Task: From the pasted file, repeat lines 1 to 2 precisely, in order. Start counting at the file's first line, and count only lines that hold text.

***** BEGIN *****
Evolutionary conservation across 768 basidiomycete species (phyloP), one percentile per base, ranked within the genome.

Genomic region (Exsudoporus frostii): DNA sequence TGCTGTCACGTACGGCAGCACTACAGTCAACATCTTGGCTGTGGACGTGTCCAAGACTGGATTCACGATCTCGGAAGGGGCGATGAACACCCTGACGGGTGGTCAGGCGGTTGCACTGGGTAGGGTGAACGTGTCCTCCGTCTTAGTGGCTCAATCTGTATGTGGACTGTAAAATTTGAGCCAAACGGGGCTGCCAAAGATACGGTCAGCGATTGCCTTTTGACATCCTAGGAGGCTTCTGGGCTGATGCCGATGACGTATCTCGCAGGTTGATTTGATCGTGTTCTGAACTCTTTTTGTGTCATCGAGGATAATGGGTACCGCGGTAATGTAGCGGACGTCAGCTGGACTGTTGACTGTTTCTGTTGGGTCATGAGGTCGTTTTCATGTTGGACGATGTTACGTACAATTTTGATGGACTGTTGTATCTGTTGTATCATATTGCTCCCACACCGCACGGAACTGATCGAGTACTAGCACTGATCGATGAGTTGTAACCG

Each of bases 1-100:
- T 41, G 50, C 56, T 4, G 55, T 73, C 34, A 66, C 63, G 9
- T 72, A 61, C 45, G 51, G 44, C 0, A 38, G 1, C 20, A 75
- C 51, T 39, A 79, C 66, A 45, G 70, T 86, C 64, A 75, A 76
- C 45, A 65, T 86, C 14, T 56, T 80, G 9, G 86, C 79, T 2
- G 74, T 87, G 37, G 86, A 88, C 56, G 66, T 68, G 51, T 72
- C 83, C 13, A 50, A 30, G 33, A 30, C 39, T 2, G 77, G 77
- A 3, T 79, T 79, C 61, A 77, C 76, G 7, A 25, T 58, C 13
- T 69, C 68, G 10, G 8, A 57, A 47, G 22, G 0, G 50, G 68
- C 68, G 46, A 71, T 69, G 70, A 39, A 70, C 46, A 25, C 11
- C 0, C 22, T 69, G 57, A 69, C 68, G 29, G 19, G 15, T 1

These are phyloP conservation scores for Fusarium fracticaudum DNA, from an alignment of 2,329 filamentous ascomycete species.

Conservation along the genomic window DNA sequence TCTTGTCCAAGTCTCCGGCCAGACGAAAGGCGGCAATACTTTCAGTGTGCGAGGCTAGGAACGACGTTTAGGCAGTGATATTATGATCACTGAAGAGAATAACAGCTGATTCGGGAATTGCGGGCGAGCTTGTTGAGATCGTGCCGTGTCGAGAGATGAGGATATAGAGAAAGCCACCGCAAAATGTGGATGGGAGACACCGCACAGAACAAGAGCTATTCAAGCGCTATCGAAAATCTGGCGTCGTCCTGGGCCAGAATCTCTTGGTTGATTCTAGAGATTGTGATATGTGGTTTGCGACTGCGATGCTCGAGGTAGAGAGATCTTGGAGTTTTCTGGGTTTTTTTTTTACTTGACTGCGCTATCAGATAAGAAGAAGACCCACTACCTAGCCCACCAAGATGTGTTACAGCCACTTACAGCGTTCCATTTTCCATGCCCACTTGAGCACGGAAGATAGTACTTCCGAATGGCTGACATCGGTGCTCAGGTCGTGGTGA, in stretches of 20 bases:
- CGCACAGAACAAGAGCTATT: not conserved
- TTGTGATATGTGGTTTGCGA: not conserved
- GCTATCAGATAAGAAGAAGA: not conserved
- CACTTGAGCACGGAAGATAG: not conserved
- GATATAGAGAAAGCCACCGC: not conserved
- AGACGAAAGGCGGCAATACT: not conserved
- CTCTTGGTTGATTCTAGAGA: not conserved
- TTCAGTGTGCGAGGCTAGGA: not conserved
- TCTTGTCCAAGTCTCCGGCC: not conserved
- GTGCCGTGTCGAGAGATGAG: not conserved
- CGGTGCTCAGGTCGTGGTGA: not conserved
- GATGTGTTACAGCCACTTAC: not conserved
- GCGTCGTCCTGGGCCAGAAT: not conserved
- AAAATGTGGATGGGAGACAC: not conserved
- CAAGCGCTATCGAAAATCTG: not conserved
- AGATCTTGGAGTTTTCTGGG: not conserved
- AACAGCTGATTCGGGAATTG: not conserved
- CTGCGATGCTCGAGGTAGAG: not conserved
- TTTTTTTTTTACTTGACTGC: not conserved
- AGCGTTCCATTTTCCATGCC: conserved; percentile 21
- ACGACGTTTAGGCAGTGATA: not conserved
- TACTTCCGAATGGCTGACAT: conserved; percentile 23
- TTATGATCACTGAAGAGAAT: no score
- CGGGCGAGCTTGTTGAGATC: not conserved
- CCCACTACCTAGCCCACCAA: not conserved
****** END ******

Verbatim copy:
Evolutionary conservation across 768 basidiomycete species (phyloP), one percentile per base, ranked within the genome.

Genomic region (Exsudoporus frostii): DNA sequence TGCTGTCACGTACGGCAGCACTACAGTCAACATCTTGGCTGTGGACGTGTCCAAGACTGGATTCACGATCTCGGAAGGGGCGATGAACACCCTGACGGGTGGTCAGGCGGTTGCACTGGGTAGGGTGAACGTGTCCTCCGTCTTAGTGGCTCAATCTGTATGTGGACTGTAAAATTTGAGCCAAACGGGGCTGCCAAAGATACGGTCAGCGATTGCCTTTTGACATCCTAGGAGGCTTCTGGGCTGATGCCGATGACGTATCTCGCAGGTTGATTTGATCGTGTTCTGAACTCTTTTTGTGTCATCGAGGATAATGGGTACCGCGGTAATGTAGCGGACGTCAGCTGGACTGTTGACTGTTTCTGTTGGGTCATGAGGTCGTTTTCATGTTGGACGATGTTACGTACAATTTTGATGGACTGTTGTATCTGTTGTATCATATTGCTCCCACACCGCACGGAACTGATCGAGTACTAGCACTGATCGATGAGTTGTAACCG